How three countries are approaching blockchain innovation
Local and global decision-makers gathered in the United Arab Emirates earlier this month for the Dubai Future Council for Blockchain’s second meeting — an initiative designed to help position the city as a global blockchain capital.
The meeting — hosted by Smart Dubai — allowed people from government and private-sector entities to explore blockchain-based solutions to challenges facing future smart cities, according to Her Excellency Dr Aisha Bint Butti Bin Bishr, Smart Dubai Director General.
It comes as part of the larger Dubai Future Councils project, which aims to “find innovative solutions for strategic sectors and forecast their future over the next 50 years” and ultimately help establish Dubai as the world’s “smartest and happiest city”.
Already, Smart Dubai has launched over 130 initiatives to accelerate innovation and smart city solutions, with the goal of becoming the world’s first blockchain-powered city by 2020, according to a blog post from Navigant Research’s Research Analyst, Johnathon de Villier. This would involve moving all applicable government services and information such as passport, visa and bank details and DEWA registration to blockchain architecture.
To help support the move, Dubai developed a guide to blockchain implementation, in partnership with Educhain and Dubai Blockchain Centre, which would connect innovators with resources and integrate blockchain developments into municipal processes early on.
“More than a dozen blockchain use cases are being tested in the city. ConsenSys, IBM and Quantstamp have been attracted to the opportunities in Dubai, and more companies will likely come,” de Villier said.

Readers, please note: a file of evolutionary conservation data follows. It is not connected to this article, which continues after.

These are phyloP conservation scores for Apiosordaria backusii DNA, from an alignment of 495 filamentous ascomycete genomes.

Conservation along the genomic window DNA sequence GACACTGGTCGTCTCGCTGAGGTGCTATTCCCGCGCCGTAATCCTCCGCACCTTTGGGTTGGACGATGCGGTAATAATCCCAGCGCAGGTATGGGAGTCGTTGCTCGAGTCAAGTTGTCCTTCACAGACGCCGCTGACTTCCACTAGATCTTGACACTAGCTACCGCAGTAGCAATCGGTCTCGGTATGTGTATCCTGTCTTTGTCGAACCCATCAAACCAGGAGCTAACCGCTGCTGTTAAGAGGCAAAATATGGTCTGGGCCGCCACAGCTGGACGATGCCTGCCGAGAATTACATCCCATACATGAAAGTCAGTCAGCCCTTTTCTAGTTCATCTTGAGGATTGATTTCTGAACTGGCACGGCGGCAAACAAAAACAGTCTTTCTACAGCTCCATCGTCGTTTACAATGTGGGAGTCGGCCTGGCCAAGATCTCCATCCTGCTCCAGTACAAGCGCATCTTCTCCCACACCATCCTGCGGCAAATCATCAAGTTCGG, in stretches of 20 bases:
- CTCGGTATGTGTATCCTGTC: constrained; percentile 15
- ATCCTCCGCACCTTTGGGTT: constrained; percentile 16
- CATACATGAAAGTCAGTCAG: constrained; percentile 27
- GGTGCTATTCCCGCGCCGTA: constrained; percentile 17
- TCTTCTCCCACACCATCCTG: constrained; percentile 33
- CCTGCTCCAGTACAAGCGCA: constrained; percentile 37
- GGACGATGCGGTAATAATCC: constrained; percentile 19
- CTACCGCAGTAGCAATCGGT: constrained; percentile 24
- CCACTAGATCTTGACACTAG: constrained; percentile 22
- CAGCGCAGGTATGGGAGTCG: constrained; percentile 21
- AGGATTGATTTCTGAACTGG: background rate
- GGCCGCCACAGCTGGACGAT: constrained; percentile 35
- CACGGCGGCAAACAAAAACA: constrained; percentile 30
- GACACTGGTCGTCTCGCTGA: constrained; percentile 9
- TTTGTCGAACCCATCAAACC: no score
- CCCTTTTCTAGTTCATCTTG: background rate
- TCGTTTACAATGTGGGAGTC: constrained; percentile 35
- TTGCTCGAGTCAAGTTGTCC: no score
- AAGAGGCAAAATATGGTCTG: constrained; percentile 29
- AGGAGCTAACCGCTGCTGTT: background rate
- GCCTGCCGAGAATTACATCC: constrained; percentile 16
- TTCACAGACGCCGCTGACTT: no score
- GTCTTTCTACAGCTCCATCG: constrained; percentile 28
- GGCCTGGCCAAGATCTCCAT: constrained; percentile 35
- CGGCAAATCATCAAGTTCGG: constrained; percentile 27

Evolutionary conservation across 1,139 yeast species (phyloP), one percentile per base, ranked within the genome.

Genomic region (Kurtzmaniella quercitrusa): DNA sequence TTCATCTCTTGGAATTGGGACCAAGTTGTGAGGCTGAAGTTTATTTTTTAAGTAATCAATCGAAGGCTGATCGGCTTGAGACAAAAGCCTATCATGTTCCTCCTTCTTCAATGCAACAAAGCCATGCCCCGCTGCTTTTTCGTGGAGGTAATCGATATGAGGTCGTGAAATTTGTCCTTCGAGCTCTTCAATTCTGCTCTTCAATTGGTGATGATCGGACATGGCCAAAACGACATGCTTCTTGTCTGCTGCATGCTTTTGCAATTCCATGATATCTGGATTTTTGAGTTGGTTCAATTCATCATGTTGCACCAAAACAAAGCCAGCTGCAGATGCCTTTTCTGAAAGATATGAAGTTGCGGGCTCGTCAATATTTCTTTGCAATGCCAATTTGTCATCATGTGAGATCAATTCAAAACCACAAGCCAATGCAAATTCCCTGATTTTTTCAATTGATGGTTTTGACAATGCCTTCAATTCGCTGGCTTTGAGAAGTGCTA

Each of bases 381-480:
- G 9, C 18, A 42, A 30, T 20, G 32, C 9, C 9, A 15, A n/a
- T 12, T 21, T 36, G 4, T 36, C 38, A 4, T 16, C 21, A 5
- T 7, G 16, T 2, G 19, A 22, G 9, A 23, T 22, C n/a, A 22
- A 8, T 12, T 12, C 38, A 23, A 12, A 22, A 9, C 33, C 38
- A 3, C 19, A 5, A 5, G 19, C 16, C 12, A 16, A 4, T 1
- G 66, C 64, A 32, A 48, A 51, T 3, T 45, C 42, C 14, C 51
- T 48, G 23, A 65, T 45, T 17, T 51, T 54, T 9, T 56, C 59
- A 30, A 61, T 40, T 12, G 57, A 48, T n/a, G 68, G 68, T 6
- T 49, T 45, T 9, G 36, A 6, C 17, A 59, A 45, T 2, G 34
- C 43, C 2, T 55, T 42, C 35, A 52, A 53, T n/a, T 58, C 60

However, Dubai isn’t the only one vying to become the epicentre of blockchain innovation.
According to de Villier, Estonia became the world’s first country to fully implement blockchain technology when it rebuilt its digital governance infrastructure following the 2007 Russian cyber attacks.
“The country has continued to explore and pioneer new applications for blockchain technology in government services, from voting and identification to title management,” de Villier said, adding that their ‘openness’ has led at least three blockchain vendors to set up headquarters in Estonia.
They’ve also completed a pilot program to tokenise the country’s power grid, in partnership with energy blockchain vendor WePower and transmission system operator Elring. According to Estonia, the results were “positive for both energy and blockchain industries”, with WePower recording 26,000 hours and 24 TWh of energy production and consumption data uploaded to blockchain. This generated 39 billion Smart Energy Tokens — tradeable or liquidatable digital self-settling power purchase contracts each worth 1 kWh of power produced.
Meanwhile, India is also looking to attract and centralise blockchain talent. In May this year, Telangana’s state government released a draft policy package which would provide blockchain vendors with a 25% subsidy on rentals, 50% subsidies for exhibitions, reimbursements for conference travel and local taxes, as well as competitive seed grants, in the hope of developing a blockchain district in the city of Hyderabad.
According to de Villier, most of blockchain’s value will come from the applications and services it can support.
“In the short term, much of this value will come from streamlining existing business processes such as billing, settlement and regulatory compliance,” he said.
“These three countries are betting on the success of these initiatives and the emergence of new business models and revenue streams. They may well succeed in drawing talent away from Germany, Switzerland and the other leaders in blockchain development, beginning the process of reshaping the global blockchain landscape,” de Villier concluded.
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